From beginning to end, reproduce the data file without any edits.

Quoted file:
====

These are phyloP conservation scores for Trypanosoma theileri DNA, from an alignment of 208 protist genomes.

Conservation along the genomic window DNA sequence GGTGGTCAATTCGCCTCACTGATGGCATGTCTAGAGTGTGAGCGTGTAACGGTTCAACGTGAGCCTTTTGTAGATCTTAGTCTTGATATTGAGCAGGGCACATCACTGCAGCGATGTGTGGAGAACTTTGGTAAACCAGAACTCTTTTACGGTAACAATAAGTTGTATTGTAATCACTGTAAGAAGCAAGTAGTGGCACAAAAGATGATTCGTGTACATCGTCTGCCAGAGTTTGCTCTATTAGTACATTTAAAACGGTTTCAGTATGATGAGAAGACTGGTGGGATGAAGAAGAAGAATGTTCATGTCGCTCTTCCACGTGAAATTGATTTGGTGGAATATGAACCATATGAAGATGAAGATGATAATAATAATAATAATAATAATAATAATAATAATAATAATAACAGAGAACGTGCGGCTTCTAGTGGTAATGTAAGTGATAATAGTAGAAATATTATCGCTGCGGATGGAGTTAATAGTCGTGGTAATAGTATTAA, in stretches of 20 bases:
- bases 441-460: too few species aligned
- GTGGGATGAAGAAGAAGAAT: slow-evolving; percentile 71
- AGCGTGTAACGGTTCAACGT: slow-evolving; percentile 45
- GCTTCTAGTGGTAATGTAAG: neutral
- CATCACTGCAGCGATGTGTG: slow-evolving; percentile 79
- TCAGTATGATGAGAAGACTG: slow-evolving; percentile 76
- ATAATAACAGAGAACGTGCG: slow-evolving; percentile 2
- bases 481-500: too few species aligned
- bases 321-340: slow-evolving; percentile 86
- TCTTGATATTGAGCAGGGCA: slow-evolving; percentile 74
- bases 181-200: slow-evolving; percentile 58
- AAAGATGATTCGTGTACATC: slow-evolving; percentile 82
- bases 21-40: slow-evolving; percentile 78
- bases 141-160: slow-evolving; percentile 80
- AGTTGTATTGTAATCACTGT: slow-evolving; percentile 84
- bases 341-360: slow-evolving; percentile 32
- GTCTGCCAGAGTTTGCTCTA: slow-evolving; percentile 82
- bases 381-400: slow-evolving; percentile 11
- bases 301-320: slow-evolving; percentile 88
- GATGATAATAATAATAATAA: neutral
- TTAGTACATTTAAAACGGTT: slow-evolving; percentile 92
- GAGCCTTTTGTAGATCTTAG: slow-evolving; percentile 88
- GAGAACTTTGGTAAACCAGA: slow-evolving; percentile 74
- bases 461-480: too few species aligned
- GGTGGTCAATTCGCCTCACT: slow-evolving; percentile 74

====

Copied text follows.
These are phyloP conservation scores for Trypanosoma theileri DNA, from an alignment of 208 protist genomes.

Conservation along the genomic window DNA sequence GGTGGTCAATTCGCCTCACTGATGGCATGTCTAGAGTGTGAGCGTGTAACGGTTCAACGTGAGCCTTTTGTAGATCTTAGTCTTGATATTGAGCAGGGCACATCACTGCAGCGATGTGTGGAGAACTTTGGTAAACCAGAACTCTTTTACGGTAACAATAAGTTGTATTGTAATCACTGTAAGAAGCAAGTAGTGGCACAAAAGATGATTCGTGTACATCGTCTGCCAGAGTTTGCTCTATTAGTACATTTAAAACGGTTTCAGTATGATGAGAAGACTGGTGGGATGAAGAAGAAGAATGTTCATGTCGCTCTTCCACGTGAAATTGATTTGGTGGAATATGAACCATATGAAGATGAAGATGATAATAATAATAATAATAATAATAATAATAATAATAATAATAACAGAGAACGTGCGGCTTCTAGTGGTAATGTAAGTGATAATAGTAGAAATATTATCGCTGCGGATGGAGTTAATAGTCGTGGTAATAGTATTAA, in stretches of 20 bases:
- bases 441-460: too few species aligned
- GTGGGATGAAGAAGAAGAAT: slow-evolving; percentile 71
- AGCGTGTAACGGTTCAACGT: slow-evolving; percentile 45
- GCTTCTAGTGGTAATGTAAG: neutral
- CATCACTGCAGCGATGTGTG: slow-evolving; percentile 79
- TCAGTATGATGAGAAGACTG: slow-evolving; percentile 76
- ATAATAACAGAGAACGTGCG: slow-evolving; percentile 2
- bases 481-500: too few species aligned
- bases 321-340: slow-evolving; percentile 86
- TCTTGATATTGAGCAGGGCA: slow-evolving; percentile 74
- bases 181-200: slow-evolving; percentile 58
- AAAGATGATTCGTGTACATC: slow-evolving; percentile 82
- bases 21-40: slow-evolving; percentile 78
- bases 141-160: slow-evolving; percentile 80
- AGTTGTATTGTAATCACTGT: slow-evolving; percentile 84
- bases 341-360: slow-evolving; percentile 32
- GTCTGCCAGAGTTTGCTCTA: slow-evolving; percentile 82
- bases 381-400: slow-evolving; percentile 11
- bases 301-320: slow-evolving; percentile 88
- GATGATAATAATAATAATAA: neutral
- TTAGTACATTTAAAACGGTT: slow-evolving; percentile 92
- GAGCCTTTTGTAGATCTTAG: slow-evolving; percentile 88
- GAGAACTTTGGTAAACCAGA: slow-evolving; percentile 74
- bases 461-480: too few species aligned
- GGTGGTCAATTCGCCTCACT: slow-evolving; percentile 74